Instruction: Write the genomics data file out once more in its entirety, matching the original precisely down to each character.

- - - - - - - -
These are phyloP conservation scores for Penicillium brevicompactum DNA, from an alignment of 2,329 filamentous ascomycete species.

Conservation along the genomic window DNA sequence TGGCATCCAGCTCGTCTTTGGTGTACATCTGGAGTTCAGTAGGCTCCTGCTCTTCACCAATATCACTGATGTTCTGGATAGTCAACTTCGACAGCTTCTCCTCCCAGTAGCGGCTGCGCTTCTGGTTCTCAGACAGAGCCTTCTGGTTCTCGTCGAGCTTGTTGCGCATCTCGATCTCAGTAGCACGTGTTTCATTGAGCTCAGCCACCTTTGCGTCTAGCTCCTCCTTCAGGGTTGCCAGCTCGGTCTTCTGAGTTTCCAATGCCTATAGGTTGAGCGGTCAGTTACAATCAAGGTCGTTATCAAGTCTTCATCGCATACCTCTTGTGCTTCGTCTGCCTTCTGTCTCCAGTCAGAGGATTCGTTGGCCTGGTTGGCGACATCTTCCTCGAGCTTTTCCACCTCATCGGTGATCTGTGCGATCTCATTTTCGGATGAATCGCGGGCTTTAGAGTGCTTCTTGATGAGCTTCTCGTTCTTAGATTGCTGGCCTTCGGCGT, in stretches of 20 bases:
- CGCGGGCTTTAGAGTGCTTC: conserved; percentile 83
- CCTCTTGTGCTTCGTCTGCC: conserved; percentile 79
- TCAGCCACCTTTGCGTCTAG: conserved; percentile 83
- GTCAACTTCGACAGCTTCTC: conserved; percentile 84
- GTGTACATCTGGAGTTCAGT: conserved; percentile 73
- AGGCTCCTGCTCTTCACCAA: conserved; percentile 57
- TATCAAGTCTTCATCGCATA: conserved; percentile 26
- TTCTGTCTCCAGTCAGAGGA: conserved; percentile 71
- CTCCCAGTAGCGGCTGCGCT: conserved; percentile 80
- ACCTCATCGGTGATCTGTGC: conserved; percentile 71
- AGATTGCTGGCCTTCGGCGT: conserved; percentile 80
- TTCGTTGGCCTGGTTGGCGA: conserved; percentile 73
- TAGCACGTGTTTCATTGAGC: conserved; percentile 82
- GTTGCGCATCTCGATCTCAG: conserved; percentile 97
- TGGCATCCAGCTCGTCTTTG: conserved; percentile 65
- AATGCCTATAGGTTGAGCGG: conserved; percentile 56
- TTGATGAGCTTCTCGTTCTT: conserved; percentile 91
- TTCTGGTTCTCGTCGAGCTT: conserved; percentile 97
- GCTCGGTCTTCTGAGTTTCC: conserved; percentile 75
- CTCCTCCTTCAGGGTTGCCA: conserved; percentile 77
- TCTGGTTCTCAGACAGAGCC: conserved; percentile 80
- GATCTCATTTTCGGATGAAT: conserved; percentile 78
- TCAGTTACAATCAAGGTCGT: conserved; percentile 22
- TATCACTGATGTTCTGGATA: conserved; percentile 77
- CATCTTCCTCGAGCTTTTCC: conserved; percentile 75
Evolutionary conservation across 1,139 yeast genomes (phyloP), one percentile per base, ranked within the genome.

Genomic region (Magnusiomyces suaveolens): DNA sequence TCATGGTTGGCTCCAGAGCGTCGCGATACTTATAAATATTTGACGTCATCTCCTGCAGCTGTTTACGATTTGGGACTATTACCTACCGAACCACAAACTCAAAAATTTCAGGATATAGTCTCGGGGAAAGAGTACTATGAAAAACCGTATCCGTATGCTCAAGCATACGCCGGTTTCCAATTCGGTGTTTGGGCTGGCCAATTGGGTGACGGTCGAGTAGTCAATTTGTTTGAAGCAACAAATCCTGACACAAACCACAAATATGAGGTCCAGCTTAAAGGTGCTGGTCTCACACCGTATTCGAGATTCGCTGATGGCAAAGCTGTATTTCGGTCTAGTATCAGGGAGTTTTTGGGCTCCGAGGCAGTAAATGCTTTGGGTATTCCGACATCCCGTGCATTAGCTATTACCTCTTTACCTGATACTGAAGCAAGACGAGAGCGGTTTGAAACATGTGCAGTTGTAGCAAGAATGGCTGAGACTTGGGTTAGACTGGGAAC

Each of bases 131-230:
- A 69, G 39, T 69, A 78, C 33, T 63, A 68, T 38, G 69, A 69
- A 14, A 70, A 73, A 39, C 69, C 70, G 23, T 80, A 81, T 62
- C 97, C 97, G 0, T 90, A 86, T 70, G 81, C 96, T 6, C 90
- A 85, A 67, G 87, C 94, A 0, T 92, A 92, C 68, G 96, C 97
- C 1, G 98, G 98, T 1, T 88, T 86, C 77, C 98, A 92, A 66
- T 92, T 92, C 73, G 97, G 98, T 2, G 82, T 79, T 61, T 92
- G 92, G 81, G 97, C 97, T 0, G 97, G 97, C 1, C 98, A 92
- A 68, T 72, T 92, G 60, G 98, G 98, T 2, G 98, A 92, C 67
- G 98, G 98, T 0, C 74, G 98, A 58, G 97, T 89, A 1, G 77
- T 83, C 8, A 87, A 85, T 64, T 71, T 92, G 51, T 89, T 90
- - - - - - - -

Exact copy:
These are phyloP conservation scores for Penicillium brevicompactum DNA, from an alignment of 2,329 filamentous ascomycete species.

Conservation along the genomic window DNA sequence TGGCATCCAGCTCGTCTTTGGTGTACATCTGGAGTTCAGTAGGCTCCTGCTCTTCACCAATATCACTGATGTTCTGGATAGTCAACTTCGACAGCTTCTCCTCCCAGTAGCGGCTGCGCTTCTGGTTCTCAGACAGAGCCTTCTGGTTCTCGTCGAGCTTGTTGCGCATCTCGATCTCAGTAGCACGTGTTTCATTGAGCTCAGCCACCTTTGCGTCTAGCTCCTCCTTCAGGGTTGCCAGCTCGGTCTTCTGAGTTTCCAATGCCTATAGGTTGAGCGGTCAGTTACAATCAAGGTCGTTATCAAGTCTTCATCGCATACCTCTTGTGCTTCGTCTGCCTTCTGTCTCCAGTCAGAGGATTCGTTGGCCTGGTTGGCGACATCTTCCTCGAGCTTTTCCACCTCATCGGTGATCTGTGCGATCTCATTTTCGGATGAATCGCGGGCTTTAGAGTGCTTCTTGATGAGCTTCTCGTTCTTAGATTGCTGGCCTTCGGCGT, in stretches of 20 bases:
- CGCGGGCTTTAGAGTGCTTC: conserved; percentile 83
- CCTCTTGTGCTTCGTCTGCC: conserved; percentile 79
- TCAGCCACCTTTGCGTCTAG: conserved; percentile 83
- GTCAACTTCGACAGCTTCTC: conserved; percentile 84
- GTGTACATCTGGAGTTCAGT: conserved; percentile 73
- AGGCTCCTGCTCTTCACCAA: conserved; percentile 57
- TATCAAGTCTTCATCGCATA: conserved; percentile 26
- TTCTGTCTCCAGTCAGAGGA: conserved; percentile 71
- CTCCCAGTAGCGGCTGCGCT: conserved; percentile 80
- ACCTCATCGGTGATCTGTGC: conserved; percentile 71
- AGATTGCTGGCCTTCGGCGT: conserved; percentile 80
- TTCGTTGGCCTGGTTGGCGA: conserved; percentile 73
- TAGCACGTGTTTCATTGAGC: conserved; percentile 82
- GTTGCGCATCTCGATCTCAG: conserved; percentile 97
- TGGCATCCAGCTCGTCTTTG: conserved; percentile 65
- AATGCCTATAGGTTGAGCGG: conserved; percentile 56
- TTGATGAGCTTCTCGTTCTT: conserved; percentile 91
- TTCTGGTTCTCGTCGAGCTT: conserved; percentile 97
- GCTCGGTCTTCTGAGTTTCC: conserved; percentile 75
- CTCCTCCTTCAGGGTTGCCA: conserved; percentile 77
- TCTGGTTCTCAGACAGAGCC: conserved; percentile 80
- GATCTCATTTTCGGATGAAT: conserved; percentile 78
- TCAGTTACAATCAAGGTCGT: conserved; percentile 22
- TATCACTGATGTTCTGGATA: conserved; percentile 77
- CATCTTCCTCGAGCTTTTCC: conserved; percentile 75
Evolutionary conservation across 1,139 yeast genomes (phyloP), one percentile per base, ranked within the genome.

Genomic region (Magnusiomyces suaveolens): DNA sequence TCATGGTTGGCTCCAGAGCGTCGCGATACTTATAAATATTTGACGTCATCTCCTGCAGCTGTTTACGATTTGGGACTATTACCTACCGAACCACAAACTCAAAAATTTCAGGATATAGTCTCGGGGAAAGAGTACTATGAAAAACCGTATCCGTATGCTCAAGCATACGCCGGTTTCCAATTCGGTGTTTGGGCTGGCCAATTGGGTGACGGTCGAGTAGTCAATTTGTTTGAAGCAACAAATCCTGACACAAACCACAAATATGAGGTCCAGCTTAAAGGTGCTGGTCTCACACCGTATTCGAGATTCGCTGATGGCAAAGCTGTATTTCGGTCTAGTATCAGGGAGTTTTTGGGCTCCGAGGCAGTAAATGCTTTGGGTATTCCGACATCCCGTGCATTAGCTATTACCTCTTTACCTGATACTGAAGCAAGACGAGAGCGGTTTGAAACATGTGCAGTTGTAGCAAGAATGGCTGAGACTTGGGTTAGACTGGGAAC

Each of bases 131-230:
- A 69, G 39, T 69, A 78, C 33, T 63, A 68, T 38, G 69, A 69
- A 14, A 70, A 73, A 39, C 69, C 70, G 23, T 80, A 81, T 62
- C 97, C 97, G 0, T 90, A 86, T 70, G 81, C 96, T 6, C 90
- A 85, A 67, G 87, C 94, A 0, T 92, A 92, C 68, G 96, C 97
- C 1, G 98, G 98, T 1, T 88, T 86, C 77, C 98, A 92, A 66
- T 92, T 92, C 73, G 97, G 98, T 2, G 82, T 79, T 61, T 92
- G 92, G 81, G 97, C 97, T 0, G 97, G 97, C 1, C 98, A 92
- A 68, T 72, T 92, G 60, G 98, G 98, T 2, G 98, A 92, C 67
- G 98, G 98, T 0, C 74, G 98, A 58, G 97, T 89, A 1, G 77
- T 83, C 8, A 87, A 85, T 64, T 71, T 92, G 51, T 89, T 90